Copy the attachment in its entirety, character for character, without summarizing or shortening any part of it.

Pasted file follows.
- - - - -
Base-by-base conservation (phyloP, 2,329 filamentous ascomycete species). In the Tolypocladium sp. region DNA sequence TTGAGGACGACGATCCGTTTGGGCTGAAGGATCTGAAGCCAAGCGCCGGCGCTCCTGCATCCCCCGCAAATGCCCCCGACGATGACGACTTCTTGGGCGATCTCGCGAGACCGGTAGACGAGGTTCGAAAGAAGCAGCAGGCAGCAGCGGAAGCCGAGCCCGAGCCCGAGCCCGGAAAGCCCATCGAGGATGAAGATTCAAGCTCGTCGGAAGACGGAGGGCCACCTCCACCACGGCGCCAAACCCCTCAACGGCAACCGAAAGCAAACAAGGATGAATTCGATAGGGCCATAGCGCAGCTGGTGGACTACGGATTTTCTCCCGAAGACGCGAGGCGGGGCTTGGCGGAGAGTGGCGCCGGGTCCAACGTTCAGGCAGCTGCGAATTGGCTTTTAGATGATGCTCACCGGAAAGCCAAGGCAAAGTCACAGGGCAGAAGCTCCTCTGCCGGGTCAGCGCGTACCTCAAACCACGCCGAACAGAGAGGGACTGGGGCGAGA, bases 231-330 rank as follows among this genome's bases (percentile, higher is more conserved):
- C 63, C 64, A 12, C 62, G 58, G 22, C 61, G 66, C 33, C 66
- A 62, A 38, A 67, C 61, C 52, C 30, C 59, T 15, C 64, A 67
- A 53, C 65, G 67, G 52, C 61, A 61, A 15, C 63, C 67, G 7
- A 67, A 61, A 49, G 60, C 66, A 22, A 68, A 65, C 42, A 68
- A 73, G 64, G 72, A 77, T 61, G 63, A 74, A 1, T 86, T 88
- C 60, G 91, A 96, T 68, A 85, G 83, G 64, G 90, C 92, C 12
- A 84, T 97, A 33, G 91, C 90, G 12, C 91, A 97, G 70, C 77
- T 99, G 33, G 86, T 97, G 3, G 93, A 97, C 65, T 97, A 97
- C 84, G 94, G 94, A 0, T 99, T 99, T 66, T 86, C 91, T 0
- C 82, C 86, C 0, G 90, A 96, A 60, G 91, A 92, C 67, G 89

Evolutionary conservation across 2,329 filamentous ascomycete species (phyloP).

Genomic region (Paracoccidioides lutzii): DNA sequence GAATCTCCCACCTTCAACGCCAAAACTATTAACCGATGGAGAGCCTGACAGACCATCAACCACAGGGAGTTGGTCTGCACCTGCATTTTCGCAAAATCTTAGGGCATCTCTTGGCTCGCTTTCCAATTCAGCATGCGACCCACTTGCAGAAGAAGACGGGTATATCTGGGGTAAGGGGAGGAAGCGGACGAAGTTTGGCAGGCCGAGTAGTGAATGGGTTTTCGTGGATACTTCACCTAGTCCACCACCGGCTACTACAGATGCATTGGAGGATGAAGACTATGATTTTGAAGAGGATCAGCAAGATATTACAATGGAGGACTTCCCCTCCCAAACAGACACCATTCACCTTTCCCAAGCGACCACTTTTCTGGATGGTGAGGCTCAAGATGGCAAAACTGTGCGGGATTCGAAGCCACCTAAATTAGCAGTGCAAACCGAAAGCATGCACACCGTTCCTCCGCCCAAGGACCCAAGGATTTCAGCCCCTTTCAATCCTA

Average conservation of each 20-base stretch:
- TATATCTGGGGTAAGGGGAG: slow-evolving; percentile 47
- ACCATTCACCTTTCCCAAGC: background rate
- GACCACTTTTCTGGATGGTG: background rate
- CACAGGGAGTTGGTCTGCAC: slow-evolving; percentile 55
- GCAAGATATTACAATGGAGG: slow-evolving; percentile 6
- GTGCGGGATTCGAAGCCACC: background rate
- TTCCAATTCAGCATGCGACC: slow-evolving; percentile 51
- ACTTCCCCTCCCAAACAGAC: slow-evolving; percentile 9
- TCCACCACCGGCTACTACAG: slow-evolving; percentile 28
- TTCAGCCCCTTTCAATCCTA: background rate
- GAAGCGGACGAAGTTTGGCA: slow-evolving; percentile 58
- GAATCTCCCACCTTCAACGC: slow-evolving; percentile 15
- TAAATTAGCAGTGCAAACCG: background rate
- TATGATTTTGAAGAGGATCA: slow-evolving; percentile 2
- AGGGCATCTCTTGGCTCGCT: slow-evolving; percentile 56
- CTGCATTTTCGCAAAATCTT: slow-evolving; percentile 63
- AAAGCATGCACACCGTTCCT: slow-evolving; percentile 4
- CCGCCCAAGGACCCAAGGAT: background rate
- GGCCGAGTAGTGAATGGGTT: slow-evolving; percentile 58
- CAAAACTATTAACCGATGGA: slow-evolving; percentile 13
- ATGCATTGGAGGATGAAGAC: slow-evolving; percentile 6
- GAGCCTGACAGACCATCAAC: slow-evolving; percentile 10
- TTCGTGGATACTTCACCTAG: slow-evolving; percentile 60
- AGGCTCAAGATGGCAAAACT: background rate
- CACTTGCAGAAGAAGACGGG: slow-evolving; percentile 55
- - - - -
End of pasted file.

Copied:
Base-by-base conservation (phyloP, 2,329 filamentous ascomycete species). In the Tolypocladium sp. region DNA sequence TTGAGGACGACGATCCGTTTGGGCTGAAGGATCTGAAGCCAAGCGCCGGCGCTCCTGCATCCCCCGCAAATGCCCCCGACGATGACGACTTCTTGGGCGATCTCGCGAGACCGGTAGACGAGGTTCGAAAGAAGCAGCAGGCAGCAGCGGAAGCCGAGCCCGAGCCCGAGCCCGGAAAGCCCATCGAGGATGAAGATTCAAGCTCGTCGGAAGACGGAGGGCCACCTCCACCACGGCGCCAAACCCCTCAACGGCAACCGAAAGCAAACAAGGATGAATTCGATAGGGCCATAGCGCAGCTGGTGGACTACGGATTTTCTCCCGAAGACGCGAGGCGGGGCTTGGCGGAGAGTGGCGCCGGGTCCAACGTTCAGGCAGCTGCGAATTGGCTTTTAGATGATGCTCACCGGAAAGCCAAGGCAAAGTCACAGGGCAGAAGCTCCTCTGCCGGGTCAGCGCGTACCTCAAACCACGCCGAACAGAGAGGGACTGGGGCGAGA, bases 231-330 rank as follows among this genome's bases (percentile, higher is more conserved):
- C 63, C 64, A 12, C 62, G 58, G 22, C 61, G 66, C 33, C 66
- A 62, A 38, A 67, C 61, C 52, C 30, C 59, T 15, C 64, A 67
- A 53, C 65, G 67, G 52, C 61, A 61, A 15, C 63, C 67, G 7
- A 67, A 61, A 49, G 60, C 66, A 22, A 68, A 65, C 42, A 68
- A 73, G 64, G 72, A 77, T 61, G 63, A 74, A 1, T 86, T 88
- C 60, G 91, A 96, T 68, A 85, G 83, G 64, G 90, C 92, C 12
- A 84, T 97, A 33, G 91, C 90, G 12, C 91, A 97, G 70, C 77
- T 99, G 33, G 86, T 97, G 3, G 93, A 97, C 65, T 97, A 97
- C 84, G 94, G 94, A 0, T 99, T 99, T 66, T 86, C 91, T 0
- C 82, C 86, C 0, G 90, A 96, A 60, G 91, A 92, C 67, G 89

Evolutionary conservation across 2,329 filamentous ascomycete species (phyloP).

Genomic region (Paracoccidioides lutzii): DNA sequence GAATCTCCCACCTTCAACGCCAAAACTATTAACCGATGGAGAGCCTGACAGACCATCAACCACAGGGAGTTGGTCTGCACCTGCATTTTCGCAAAATCTTAGGGCATCTCTTGGCTCGCTTTCCAATTCAGCATGCGACCCACTTGCAGAAGAAGACGGGTATATCTGGGGTAAGGGGAGGAAGCGGACGAAGTTTGGCAGGCCGAGTAGTGAATGGGTTTTCGTGGATACTTCACCTAGTCCACCACCGGCTACTACAGATGCATTGGAGGATGAAGACTATGATTTTGAAGAGGATCAGCAAGATATTACAATGGAGGACTTCCCCTCCCAAACAGACACCATTCACCTTTCCCAAGCGACCACTTTTCTGGATGGTGAGGCTCAAGATGGCAAAACTGTGCGGGATTCGAAGCCACCTAAATTAGCAGTGCAAACCGAAAGCATGCACACCGTTCCTCCGCCCAAGGACCCAAGGATTTCAGCCCCTTTCAATCCTA

Average conservation of each 20-base stretch:
- TATATCTGGGGTAAGGGGAG: slow-evolving; percentile 47
- ACCATTCACCTTTCCCAAGC: background rate
- GACCACTTTTCTGGATGGTG: background rate
- CACAGGGAGTTGGTCTGCAC: slow-evolving; percentile 55
- GCAAGATATTACAATGGAGG: slow-evolving; percentile 6
- GTGCGGGATTCGAAGCCACC: background rate
- TTCCAATTCAGCATGCGACC: slow-evolving; percentile 51
- ACTTCCCCTCCCAAACAGAC: slow-evolving; percentile 9
- TCCACCACCGGCTACTACAG: slow-evolving; percentile 28
- TTCAGCCCCTTTCAATCCTA: background rate
- GAAGCGGACGAAGTTTGGCA: slow-evolving; percentile 58
- GAATCTCCCACCTTCAACGC: slow-evolving; percentile 15
- TAAATTAGCAGTGCAAACCG: background rate
- TATGATTTTGAAGAGGATCA: slow-evolving; percentile 2
- AGGGCATCTCTTGGCTCGCT: slow-evolving; percentile 56
- CTGCATTTTCGCAAAATCTT: slow-evolving; percentile 63
- AAAGCATGCACACCGTTCCT: slow-evolving; percentile 4
- CCGCCCAAGGACCCAAGGAT: background rate
- GGCCGAGTAGTGAATGGGTT: slow-evolving; percentile 58
- CAAAACTATTAACCGATGGA: slow-evolving; percentile 13
- ATGCATTGGAGGATGAAGAC: slow-evolving; percentile 6
- GAGCCTGACAGACCATCAAC: slow-evolving; percentile 10
- TTCGTGGATACTTCACCTAG: slow-evolving; percentile 60
- AGGCTCAAGATGGCAAAACT: background rate
- CACTTGCAGAAGAAGACGGG: slow-evolving; percentile 55